J Med Cases
Journal of Medical Cases, ISSN 1923-4155 print, 1923-4163 online, Open Access
Article copyright, the authors; Journal compilation copyright, J Med Cases and Elmer Press Inc
Journal website http://www.journalmc.org

Case Report

Volume 6, Number 12, December 2015, pages 566-567


External Iliac Vein Injury During the Bipolar Transurethral Resection of Bladder Tumor: A Case Report

Sacit Nuri Gorgela, b, Osman Kosea, Ozan Horsanalia, Ersoy Uysala, Kutan Ozera, Emin Ozbeka

aIzmir Katip Celebi University, Ataturk Training and Reseacrh Hospital, Department of Urology, Izmir, Turkey
bCorresponding Author: Sacit Nuri Gorgel, Izmir Katip Celebi University, Ataturk Training and Reseacrh Hospital, Department of Urology, Izmir, Turkey

Manuscript accepted for publication November 04, 2015
Short title: External Iliac Vein Injury
doi: http://dx.doi.org/10.14740/jmc2359w

Abstract▴Top 

Incidence of carcinoma bladder is increasing in industrialized and developed countries. Most of tumors are superficial and well differentiated transitional cell carcinomas. Transurethral resection of bladder tumor is a routinely performed procedure for bladder tumors. This procedure is more likely to stimulate the adjacent obturator nerve, which is in close proximity to the lateral bladder wall. This stimulation causes obturator nerve reflex, leading to inadvertent bleeding and bladder perforation.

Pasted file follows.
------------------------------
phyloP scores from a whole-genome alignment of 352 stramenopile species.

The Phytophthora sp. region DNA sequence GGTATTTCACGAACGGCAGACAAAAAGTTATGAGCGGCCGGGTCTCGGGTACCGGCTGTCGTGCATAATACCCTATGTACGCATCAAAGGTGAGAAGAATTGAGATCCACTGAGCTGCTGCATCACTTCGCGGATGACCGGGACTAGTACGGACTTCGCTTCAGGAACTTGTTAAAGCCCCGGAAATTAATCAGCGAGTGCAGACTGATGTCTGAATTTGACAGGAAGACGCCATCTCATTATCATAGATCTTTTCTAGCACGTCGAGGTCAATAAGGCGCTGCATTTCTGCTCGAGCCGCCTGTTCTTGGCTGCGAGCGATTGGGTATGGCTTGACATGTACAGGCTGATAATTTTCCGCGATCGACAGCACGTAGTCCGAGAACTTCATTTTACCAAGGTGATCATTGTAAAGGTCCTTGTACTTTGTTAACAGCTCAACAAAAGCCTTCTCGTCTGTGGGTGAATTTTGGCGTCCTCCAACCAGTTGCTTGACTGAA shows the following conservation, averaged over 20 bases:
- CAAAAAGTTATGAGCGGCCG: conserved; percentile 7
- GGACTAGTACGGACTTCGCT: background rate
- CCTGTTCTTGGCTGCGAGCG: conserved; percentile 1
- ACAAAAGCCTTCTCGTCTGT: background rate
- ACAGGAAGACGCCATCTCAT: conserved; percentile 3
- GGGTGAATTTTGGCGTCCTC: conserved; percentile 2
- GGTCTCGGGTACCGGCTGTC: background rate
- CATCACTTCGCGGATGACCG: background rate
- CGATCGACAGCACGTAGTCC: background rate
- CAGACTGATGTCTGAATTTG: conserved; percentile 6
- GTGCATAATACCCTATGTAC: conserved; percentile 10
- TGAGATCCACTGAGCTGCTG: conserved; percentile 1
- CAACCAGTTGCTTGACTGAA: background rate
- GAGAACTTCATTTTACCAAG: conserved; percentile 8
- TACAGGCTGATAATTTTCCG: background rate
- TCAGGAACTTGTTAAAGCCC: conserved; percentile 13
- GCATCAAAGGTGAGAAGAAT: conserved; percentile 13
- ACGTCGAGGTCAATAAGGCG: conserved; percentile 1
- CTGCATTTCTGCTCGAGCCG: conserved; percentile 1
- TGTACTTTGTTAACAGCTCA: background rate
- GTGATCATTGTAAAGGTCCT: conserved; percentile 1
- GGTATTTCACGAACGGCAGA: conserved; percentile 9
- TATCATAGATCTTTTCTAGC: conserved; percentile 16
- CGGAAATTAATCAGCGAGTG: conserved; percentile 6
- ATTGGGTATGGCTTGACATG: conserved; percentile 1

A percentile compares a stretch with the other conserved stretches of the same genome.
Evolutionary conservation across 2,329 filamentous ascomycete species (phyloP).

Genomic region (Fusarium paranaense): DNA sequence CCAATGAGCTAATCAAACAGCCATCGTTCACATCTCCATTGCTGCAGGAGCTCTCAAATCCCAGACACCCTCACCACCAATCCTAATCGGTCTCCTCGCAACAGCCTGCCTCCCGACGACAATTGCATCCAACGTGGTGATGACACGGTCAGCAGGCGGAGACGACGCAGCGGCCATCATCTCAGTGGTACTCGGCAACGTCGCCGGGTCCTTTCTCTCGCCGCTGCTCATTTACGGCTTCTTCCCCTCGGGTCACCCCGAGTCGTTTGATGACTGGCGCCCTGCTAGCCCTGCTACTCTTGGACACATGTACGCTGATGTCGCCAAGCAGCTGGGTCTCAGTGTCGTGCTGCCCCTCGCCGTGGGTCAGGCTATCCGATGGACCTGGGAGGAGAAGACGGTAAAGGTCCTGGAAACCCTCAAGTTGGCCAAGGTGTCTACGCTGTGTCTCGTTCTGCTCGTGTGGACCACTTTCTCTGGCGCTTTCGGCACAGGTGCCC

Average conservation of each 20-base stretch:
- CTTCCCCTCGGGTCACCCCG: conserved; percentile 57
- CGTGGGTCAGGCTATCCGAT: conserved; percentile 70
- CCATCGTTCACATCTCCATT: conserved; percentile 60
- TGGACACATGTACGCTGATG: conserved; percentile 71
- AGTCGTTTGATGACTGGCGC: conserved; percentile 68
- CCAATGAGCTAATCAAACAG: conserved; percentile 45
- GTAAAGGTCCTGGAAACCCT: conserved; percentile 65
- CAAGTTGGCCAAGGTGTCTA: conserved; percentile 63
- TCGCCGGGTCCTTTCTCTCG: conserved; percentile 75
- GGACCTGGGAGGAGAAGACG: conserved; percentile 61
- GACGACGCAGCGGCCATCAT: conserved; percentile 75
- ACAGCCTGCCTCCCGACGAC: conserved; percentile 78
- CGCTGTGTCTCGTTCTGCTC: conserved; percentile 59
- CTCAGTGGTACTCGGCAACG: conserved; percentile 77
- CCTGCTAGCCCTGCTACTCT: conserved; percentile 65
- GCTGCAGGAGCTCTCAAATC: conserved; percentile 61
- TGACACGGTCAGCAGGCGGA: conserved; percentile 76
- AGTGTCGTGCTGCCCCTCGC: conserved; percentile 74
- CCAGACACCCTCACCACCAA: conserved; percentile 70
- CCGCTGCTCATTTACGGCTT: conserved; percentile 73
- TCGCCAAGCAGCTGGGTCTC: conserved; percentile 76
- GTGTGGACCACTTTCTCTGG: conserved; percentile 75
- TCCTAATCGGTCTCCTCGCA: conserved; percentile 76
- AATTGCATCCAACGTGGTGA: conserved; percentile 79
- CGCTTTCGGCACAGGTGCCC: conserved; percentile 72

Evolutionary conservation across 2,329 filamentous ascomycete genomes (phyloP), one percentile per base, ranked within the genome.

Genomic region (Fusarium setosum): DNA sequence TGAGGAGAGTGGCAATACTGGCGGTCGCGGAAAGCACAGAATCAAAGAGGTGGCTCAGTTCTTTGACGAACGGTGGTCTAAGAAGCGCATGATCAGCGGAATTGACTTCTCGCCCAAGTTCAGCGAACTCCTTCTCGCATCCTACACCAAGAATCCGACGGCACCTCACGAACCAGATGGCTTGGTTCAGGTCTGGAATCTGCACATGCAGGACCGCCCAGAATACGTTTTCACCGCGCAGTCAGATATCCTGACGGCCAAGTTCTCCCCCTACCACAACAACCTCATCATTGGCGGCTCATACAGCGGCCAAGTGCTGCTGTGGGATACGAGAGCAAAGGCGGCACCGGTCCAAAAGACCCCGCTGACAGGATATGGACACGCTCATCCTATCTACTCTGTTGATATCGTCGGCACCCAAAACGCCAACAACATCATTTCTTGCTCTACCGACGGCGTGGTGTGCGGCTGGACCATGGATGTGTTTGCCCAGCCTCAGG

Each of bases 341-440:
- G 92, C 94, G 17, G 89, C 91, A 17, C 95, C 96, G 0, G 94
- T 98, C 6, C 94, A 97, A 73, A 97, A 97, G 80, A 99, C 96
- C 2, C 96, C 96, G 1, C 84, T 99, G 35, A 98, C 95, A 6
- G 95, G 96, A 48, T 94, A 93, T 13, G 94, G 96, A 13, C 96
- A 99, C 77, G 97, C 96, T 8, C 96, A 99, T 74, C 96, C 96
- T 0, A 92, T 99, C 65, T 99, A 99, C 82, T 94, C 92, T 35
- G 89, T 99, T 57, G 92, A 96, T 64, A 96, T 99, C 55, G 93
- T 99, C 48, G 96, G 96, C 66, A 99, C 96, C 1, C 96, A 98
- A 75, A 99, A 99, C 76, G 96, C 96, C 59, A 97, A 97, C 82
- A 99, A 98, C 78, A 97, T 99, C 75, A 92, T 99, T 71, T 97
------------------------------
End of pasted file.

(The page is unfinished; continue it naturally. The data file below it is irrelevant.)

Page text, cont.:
Keywords: Bipolar transurethral resection; Bladder tumor; Vein injury

Introduction▴Top 

Bladder cancer is one of the most common malignant diseases of the urinary tract system. According to the American Cancer Society, approximately 74,690 new cases of bladder cancer and 15,580 bladder cancer-related deaths occurred in 2014 [1]. Approximately 75% of patients with bladder cancer present with non-muscle-invasive bladder cancer (NMIBC, formerly known as superficial bladder cancer) that is confined to either the mucosa (stage Ta, carcinoma in situ) or submucosa (stage T1). The current standard treatment for NMIBC is transurethral resection of bladder tumor (TURBT), followed by adjuvant intravesical chemotherapy or immunotherapy [2].

The goals of TURBT are to eradicate all visible tumors, prevent tumor recurrence and prevent progression to invasive or metastatic disease. However, when the lesions are located in the lateral bladder wall or around the ureteral orifice, optimal penetration is difficult to control during TURBT, and complications such as bleeding, bladder perforation and hydronephrosis can occur. In addition, these procedures are more likely to stimulate the adjacent obturator nerve (ON), which is in close proximity to the lateral bladder wall. This stimulation causes obturator nerve reflex (ONR), leading to inadvertent bleeding and bladder perforation [3].